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I have an application that prompts for the password of the logged in user using PAM as an authentication source. The current PAM configuration for that application reads:

@include common-auth
@include common-account

I would like this application to use a custom password that I would define and hard code instead of the one of the logged in user. How can I achieve that?

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Instead of importing the system's authentication mechanisms, configure pam_userdb or write a simple custom PAM module yourself. Load it as the only module in the stack:

auth requisite pam_userdb.so db=/etc/security/myapp.passwd.db

@include common-account
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  • Thank you! This works great. I created the pam_userdb database file with db_load -T -t hash myapp.passwd.db. Note that the db argument to pam_userdb.so must not have the .db suffix because it is implicitly added by PAM. – bbc Oct 3 '16 at 12:33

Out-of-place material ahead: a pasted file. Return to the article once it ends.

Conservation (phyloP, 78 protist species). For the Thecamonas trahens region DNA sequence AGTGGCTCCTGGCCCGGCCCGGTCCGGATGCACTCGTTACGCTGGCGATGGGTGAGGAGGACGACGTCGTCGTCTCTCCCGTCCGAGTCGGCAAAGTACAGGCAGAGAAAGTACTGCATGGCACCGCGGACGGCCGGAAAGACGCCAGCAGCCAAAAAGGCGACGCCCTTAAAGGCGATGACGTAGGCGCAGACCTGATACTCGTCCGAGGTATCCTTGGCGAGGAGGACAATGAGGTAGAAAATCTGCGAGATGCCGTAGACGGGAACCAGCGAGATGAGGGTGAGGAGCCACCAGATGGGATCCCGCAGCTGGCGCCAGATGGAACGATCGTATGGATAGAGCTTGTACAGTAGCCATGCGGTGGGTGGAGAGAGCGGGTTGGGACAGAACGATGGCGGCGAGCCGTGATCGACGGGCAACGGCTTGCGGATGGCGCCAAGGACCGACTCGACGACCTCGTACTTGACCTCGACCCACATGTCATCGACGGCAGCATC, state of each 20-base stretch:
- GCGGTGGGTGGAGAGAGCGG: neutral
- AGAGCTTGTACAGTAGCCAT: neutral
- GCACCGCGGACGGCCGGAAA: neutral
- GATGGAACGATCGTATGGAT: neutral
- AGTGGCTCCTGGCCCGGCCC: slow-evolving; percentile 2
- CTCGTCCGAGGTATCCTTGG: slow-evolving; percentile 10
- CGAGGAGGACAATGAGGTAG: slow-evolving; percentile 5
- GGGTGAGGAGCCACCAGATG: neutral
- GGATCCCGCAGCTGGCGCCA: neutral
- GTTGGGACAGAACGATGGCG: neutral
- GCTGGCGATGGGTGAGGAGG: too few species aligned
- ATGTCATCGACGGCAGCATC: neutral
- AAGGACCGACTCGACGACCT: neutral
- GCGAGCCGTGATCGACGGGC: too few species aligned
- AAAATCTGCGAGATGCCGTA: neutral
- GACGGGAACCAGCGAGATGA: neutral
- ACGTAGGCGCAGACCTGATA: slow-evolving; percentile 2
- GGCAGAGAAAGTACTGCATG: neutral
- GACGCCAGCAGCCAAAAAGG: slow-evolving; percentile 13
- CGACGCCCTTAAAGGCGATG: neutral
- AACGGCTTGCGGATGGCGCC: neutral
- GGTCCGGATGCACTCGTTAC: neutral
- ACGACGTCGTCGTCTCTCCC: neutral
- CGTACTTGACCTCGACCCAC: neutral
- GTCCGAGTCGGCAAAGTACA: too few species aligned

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One (probably slightly simpler) alternative is to use pam_pwdfile. It essentially allows authentication against a user-specified file, formatted like the default /etc/passwd file.

pam_pwdfile does not seem to be developed, but it probably just works and needs no new features. It is also available in the Debian archive, which gives it security support (if ever needed).

To use it, install it (e.g. libpam-pwdfile on Debian) and put a line like this in your pam config:

auth        required    pam_pwdfile.so pwdfile=/path/to/passwd_file

See the README for details.

The /path/to/passwd file should contain a list of usernames and hashed passwords, separated by colons, one user on each line. The hashed password can be taken from your /etc/shadow file, or generated with mkpasswd. E.g., to get a SHA-512-hashed password:

$ mkpasswd -m SHA-512

An example passwd file could look like below. This shows a SHA-512 and descrypt hashed password:

user1:$6$usgsi1RNu7wI$4rly97OA5ot5nsVSusW1jmwdjpHY7qbzGOX.E/TPfJqDuFnmMoCGVd1p1U/ew7e599QQLPnfkW0yLyuyaoAPl0
user2:NxR.0DdgI2Jnc

A similar alternative pam-module is pam_fshadow, but this module does not seem packaged by Debian, so I have not investigated it further.

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